As we explained in Part I, the above picture shows the what’s left of wealth once it has vanished. Some 2800 years later archaeologists dig them out and ponder. These are bronze axes from the transition from Bronze Age to Iron Age (https://fr.wikipedia.org/wiki/Fichier:1114_Haches_à_douille_Riec-sur-Belon.jpg). The axes from this period, are found in the thousands in the Brittany and Normandy regions of France. They contain large amounts of lead rendering them useless for any practical purpose. Instead, they were hoarded as stores of wealth and prestige, as a form of proto-money. With the breakdown of Bronze Age civilisations and the transition to the Iron Age, their value vanished and the hoards were soon forgotten.
In a fairly near future, a similar fate awaits all current fiat currencies, most crypto currencies, and most existing wealth. Wealth holders, investors, financiers, bankers of all kinds would benefit to ponder.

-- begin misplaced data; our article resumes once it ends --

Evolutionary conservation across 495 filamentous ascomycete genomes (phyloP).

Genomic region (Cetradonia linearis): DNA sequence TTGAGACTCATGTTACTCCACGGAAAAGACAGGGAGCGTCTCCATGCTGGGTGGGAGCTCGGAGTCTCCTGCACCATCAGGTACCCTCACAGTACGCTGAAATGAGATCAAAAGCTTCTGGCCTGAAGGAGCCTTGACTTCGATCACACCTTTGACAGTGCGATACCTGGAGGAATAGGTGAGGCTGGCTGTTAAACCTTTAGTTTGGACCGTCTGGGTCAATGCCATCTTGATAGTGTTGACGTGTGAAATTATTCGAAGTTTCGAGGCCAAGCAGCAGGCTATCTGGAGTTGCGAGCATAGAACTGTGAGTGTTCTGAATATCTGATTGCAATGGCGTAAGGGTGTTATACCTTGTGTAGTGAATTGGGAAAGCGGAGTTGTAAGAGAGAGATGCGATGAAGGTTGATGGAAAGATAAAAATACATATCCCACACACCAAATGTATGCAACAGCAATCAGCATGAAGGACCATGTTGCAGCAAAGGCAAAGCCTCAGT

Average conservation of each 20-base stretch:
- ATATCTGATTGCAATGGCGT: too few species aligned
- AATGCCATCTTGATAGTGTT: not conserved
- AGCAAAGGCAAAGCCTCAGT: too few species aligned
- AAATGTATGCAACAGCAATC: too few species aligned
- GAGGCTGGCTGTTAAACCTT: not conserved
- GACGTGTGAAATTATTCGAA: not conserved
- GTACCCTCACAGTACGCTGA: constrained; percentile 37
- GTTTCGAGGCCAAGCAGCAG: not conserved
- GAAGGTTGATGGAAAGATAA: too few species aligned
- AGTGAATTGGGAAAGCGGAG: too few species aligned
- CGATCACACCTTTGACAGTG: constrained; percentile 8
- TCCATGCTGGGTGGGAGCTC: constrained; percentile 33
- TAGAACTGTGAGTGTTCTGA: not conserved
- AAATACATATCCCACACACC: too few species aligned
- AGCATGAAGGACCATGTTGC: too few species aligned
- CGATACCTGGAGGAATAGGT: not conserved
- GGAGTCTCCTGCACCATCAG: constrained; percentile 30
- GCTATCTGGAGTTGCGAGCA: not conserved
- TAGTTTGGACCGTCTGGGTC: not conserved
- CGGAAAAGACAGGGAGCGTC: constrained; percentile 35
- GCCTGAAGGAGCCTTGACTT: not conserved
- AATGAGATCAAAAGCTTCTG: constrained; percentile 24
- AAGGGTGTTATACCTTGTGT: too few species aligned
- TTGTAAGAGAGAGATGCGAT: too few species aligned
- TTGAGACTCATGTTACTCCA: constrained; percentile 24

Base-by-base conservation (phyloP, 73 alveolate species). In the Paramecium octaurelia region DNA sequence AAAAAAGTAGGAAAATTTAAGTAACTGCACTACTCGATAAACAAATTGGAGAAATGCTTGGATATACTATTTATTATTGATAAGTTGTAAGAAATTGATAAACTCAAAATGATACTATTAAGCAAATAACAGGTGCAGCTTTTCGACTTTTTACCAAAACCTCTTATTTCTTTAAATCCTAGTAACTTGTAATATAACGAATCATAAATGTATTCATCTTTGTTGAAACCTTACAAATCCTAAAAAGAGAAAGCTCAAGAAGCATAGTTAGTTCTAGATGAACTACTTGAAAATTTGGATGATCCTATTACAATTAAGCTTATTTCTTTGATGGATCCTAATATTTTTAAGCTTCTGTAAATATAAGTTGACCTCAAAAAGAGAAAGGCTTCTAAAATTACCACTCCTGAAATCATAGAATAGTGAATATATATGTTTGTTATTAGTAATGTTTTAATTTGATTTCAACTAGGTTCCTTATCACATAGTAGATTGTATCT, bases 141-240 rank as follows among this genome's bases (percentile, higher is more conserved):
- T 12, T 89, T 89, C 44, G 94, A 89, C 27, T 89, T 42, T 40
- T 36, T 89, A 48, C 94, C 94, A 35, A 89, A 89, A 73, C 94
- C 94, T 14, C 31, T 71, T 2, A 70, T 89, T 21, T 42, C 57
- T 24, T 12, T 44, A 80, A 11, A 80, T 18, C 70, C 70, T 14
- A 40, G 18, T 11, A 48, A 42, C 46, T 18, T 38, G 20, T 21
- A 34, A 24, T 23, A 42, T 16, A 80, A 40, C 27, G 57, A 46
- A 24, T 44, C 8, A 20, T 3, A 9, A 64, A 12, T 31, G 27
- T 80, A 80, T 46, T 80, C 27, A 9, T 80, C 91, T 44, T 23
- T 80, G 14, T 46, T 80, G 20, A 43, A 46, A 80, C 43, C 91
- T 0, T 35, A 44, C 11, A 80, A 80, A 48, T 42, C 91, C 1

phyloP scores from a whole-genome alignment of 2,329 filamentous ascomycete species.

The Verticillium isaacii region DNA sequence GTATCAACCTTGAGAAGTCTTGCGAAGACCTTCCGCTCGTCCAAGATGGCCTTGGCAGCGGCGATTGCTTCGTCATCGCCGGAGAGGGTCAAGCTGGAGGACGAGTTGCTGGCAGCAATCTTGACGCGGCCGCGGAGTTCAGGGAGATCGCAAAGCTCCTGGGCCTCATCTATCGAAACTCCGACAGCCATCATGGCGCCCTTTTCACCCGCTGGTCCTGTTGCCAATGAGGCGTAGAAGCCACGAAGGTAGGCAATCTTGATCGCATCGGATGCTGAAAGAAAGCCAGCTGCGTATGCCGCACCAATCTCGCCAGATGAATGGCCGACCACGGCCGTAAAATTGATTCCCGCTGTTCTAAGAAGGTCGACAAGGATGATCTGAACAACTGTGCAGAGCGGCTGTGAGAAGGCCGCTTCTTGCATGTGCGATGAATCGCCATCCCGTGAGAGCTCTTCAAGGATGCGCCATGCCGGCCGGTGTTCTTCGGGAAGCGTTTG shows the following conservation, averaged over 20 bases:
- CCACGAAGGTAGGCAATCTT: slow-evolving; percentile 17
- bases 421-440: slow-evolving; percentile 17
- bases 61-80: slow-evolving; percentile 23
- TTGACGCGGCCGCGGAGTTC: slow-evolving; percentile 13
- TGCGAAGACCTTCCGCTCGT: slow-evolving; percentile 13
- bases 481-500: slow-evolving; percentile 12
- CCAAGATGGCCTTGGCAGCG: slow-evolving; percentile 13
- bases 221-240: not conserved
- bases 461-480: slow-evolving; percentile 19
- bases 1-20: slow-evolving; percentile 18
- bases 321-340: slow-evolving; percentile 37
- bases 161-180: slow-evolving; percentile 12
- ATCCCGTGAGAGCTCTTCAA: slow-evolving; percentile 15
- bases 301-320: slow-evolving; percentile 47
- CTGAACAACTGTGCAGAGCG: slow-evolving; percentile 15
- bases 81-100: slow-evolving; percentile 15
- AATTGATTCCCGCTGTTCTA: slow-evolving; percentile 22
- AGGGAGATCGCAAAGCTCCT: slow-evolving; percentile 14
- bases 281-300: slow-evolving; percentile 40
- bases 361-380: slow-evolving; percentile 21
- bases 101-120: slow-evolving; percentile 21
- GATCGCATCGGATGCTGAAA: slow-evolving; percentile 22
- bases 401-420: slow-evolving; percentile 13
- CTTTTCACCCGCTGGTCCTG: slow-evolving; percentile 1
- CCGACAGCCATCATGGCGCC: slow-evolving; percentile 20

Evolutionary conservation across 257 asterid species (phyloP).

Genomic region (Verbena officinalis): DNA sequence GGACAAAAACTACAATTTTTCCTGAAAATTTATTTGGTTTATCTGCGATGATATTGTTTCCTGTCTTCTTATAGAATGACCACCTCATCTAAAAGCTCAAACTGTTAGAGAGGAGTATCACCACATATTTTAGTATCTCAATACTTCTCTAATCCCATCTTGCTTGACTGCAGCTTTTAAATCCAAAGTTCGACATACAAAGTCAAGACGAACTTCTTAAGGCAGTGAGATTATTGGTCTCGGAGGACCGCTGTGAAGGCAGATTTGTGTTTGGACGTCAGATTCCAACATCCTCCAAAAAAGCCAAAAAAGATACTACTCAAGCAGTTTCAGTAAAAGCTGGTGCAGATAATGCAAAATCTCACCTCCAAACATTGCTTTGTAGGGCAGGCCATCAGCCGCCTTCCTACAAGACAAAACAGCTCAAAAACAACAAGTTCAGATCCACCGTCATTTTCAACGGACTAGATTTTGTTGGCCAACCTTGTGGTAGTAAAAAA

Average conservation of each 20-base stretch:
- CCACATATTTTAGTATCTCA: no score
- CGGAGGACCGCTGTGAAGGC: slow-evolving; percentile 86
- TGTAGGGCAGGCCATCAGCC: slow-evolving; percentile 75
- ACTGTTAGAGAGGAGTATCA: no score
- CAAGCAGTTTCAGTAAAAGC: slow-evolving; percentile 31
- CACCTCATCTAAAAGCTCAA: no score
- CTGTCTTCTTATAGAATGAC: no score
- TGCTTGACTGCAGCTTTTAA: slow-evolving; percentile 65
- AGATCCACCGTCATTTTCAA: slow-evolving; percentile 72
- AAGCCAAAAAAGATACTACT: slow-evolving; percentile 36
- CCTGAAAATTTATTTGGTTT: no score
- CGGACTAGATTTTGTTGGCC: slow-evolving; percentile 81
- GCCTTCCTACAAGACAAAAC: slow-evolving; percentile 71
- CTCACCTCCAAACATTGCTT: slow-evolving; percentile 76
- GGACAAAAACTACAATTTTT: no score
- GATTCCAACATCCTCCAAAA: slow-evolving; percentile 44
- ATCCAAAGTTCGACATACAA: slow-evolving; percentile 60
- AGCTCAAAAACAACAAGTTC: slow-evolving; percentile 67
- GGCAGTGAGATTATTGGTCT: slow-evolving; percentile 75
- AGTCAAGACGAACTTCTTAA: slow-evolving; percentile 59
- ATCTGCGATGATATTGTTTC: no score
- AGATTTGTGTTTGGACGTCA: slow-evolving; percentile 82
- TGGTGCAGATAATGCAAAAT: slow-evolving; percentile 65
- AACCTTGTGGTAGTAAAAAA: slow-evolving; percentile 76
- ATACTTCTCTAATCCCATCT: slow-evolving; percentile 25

In Part I, we reviewed the global cacophony of pronouncements about the ever-rising debt in the shadow of the Covid-19 pandemic, how to finance responses to the Climate Emergency and other ecological threats, and the tsunami of Environmental and Social Governance funding (ESG) — all amounting to no more than a post-modern cargo cult. We contrasted this with a critical take on money, prices and the value of things as governed by social relationships, especially power relationships. We observed how wholly different matters were prior to the industrial revolution when both peasants and rural elites had a profound sense of how all value and wealth stemmed from harvesting energy from the sun, in the form of feed for animals and food for humans — wealth eventually stored in the form of gold and silver. With the emergence of modernity, this intuitive knowledge was lost. What prevails today, known as “economics”, is no more nor less than a dangerous perpetual motion machine fantasy completely disconnected from thermodynamic reality. We labelled it the Tooth Fairy syndrome, in recognition that it is steeped in magical thinking, belief in myths, all wrapped up in a semblance of rationality.